Imagine my surprise when I read the Daily News and learned about a PortMedia-aired educational video starring city officials explaining the operation of parking meters.
The back story from the newspaper is people don’t understand how to insert money and affix the receipt to the driver’s side window, sparking NRA Commissioner James Shanley to entrepreneurially create a video about the payment process.
Here is the video:
Can’t see it? View it here on blip.tv.
My suggestions for improvement:
First: The article said the video was on the city’s website — but how many people visit the city’s website when wanting to know how a meter works?
Wouldn’t it make more sense to have a 30-second video at the parking kiosks themselves? Can the meters be outfitted with a video screen?
The video is also not linked on the home page but you have to click where it mentions paid parking and then scroll to the bottom of the page. This is an ineffective user design.
Second: The video is not hosted on YouTube to enable social sharing and comments, but is hosted on blip.tv. There is nothing wrong per se with blip.tv but it’s not YouTube. Why not put the video where more people are searching for keywords and where people can leave comments?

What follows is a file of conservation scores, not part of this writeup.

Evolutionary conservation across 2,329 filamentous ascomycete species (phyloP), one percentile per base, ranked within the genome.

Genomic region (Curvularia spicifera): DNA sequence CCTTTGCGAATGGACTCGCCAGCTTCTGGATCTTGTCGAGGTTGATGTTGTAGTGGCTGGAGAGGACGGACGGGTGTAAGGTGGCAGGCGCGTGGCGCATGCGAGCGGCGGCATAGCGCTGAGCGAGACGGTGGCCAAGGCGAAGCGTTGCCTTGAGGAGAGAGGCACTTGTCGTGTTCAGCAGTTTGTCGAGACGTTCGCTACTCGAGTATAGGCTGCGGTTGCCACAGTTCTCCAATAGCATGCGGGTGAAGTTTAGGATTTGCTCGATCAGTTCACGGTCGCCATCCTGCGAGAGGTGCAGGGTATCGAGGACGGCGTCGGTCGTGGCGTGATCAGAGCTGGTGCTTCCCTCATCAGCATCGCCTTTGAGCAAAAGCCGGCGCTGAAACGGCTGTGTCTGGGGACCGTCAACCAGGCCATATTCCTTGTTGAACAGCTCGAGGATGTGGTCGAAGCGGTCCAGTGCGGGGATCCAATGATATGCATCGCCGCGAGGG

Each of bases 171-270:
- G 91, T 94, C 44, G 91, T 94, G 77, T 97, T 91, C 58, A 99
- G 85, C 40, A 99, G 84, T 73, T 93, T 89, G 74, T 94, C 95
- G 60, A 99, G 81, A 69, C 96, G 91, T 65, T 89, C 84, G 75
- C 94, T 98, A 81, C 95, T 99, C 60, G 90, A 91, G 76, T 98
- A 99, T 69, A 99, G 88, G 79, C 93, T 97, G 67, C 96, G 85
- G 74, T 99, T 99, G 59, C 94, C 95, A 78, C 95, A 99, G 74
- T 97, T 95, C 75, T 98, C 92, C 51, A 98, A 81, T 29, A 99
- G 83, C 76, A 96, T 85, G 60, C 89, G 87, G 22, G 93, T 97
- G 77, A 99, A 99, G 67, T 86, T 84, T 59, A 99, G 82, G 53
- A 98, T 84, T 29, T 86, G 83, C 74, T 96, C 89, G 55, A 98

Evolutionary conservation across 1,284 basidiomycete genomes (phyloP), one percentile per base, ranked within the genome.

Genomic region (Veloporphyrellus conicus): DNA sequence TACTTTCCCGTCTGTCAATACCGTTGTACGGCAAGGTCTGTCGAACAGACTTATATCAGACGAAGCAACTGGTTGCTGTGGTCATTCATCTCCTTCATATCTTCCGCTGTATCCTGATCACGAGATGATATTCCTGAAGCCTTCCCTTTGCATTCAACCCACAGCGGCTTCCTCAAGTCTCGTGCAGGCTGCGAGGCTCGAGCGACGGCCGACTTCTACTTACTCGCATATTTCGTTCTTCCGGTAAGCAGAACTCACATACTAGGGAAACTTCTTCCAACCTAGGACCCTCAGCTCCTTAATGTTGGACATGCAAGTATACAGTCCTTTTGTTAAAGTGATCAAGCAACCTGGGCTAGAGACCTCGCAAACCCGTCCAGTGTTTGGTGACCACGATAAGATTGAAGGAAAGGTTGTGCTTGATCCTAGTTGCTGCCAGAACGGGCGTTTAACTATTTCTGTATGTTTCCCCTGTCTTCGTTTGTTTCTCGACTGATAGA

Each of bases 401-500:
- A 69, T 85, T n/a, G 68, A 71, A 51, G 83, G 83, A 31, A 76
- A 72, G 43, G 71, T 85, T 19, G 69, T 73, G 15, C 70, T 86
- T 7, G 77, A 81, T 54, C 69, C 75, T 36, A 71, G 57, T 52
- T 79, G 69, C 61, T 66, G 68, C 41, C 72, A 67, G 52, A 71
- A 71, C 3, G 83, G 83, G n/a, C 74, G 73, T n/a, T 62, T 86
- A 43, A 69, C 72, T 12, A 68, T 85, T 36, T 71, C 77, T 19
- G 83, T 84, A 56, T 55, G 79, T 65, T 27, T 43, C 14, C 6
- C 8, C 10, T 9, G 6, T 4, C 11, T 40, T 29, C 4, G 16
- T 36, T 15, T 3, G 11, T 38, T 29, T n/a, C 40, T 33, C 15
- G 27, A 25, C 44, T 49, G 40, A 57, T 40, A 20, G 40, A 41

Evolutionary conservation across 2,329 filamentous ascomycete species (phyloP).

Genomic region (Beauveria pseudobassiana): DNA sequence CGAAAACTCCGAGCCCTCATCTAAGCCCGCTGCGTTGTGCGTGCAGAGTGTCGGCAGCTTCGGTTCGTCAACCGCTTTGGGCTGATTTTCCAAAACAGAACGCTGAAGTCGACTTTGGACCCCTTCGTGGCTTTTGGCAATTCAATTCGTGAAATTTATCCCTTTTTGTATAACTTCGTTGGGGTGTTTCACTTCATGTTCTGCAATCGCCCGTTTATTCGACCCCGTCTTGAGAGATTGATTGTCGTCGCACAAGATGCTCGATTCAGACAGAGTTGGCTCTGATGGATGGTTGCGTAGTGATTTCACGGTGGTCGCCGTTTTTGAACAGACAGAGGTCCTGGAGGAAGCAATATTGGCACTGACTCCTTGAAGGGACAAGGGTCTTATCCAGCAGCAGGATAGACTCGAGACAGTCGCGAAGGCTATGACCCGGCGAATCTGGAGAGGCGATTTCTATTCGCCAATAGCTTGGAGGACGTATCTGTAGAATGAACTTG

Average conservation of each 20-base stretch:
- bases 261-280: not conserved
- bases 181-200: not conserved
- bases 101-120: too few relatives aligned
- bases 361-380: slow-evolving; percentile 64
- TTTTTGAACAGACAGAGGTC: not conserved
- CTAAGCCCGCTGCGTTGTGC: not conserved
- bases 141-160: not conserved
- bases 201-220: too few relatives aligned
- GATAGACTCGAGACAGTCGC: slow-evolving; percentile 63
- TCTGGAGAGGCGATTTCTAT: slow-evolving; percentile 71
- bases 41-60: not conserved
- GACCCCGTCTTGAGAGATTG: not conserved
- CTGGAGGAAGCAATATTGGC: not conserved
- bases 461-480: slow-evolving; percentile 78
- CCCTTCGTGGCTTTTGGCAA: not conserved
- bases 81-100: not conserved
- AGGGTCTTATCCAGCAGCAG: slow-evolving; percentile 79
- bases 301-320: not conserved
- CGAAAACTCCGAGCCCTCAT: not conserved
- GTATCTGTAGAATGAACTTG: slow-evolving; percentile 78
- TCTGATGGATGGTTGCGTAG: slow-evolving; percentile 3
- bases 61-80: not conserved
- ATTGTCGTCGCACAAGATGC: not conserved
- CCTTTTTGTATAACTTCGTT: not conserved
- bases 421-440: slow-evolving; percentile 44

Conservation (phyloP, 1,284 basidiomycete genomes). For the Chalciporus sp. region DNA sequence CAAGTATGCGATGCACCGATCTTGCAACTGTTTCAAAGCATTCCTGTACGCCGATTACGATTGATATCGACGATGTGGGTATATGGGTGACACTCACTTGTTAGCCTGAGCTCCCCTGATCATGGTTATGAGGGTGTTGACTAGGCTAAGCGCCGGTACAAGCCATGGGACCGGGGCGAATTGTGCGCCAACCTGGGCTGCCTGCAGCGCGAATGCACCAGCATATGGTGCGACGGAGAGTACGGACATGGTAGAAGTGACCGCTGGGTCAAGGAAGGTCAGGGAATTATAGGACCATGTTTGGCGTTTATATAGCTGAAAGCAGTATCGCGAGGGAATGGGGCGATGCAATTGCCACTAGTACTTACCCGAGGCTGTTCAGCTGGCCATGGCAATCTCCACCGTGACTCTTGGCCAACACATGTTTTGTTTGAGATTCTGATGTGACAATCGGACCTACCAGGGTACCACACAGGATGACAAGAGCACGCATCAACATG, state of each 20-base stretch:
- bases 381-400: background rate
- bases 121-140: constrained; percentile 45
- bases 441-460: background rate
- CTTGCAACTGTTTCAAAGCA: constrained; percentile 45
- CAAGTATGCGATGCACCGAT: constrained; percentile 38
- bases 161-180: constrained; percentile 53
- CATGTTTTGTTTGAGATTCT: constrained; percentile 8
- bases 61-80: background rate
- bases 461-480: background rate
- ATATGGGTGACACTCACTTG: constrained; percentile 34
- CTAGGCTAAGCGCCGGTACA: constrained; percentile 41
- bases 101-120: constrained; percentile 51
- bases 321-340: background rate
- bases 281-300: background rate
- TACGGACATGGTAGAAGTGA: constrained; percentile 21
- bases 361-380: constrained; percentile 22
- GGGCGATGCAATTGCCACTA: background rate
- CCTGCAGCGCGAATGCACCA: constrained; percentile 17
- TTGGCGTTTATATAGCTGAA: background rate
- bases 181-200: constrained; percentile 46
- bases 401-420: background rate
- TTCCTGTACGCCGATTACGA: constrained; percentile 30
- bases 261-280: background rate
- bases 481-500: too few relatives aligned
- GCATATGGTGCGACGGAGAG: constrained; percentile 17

Third: Am I alone thinking the narration, provided by planning department project manager Geordie Vining, is too monotonic? It’s clear he’s reading from a script but there is no emotion to the voice.
“It is boring,” replied a few people when I sent them the video link. Is this the intended response?
Fourth: I applaud reading a script but it doesn’t need to be read behind the scenes. Why can’t the show and tell occur in the same frame? Rather than have one person narrate and someone else act, can’t the same person do both in real-time?
By way of analogy, take a look at two parking meter educational videos. The first is from Asbury Park, New Jersey; and the second from Philadelphia.
Video Analogy 1: Video by Asbury Park Mark, a local realtor:
This is how I envisioned the video when I read the Daily News article. I expected someone to be located outside, beside a meter, explaining how it works. I expected the same person to show and tell.
Video Analogy 2: Video by Philadelphia’s tourism bureau:
This is very cheesy but the narration is more captivating. It’s fun!
But these are my thoughts, Newburyport. What are yours?
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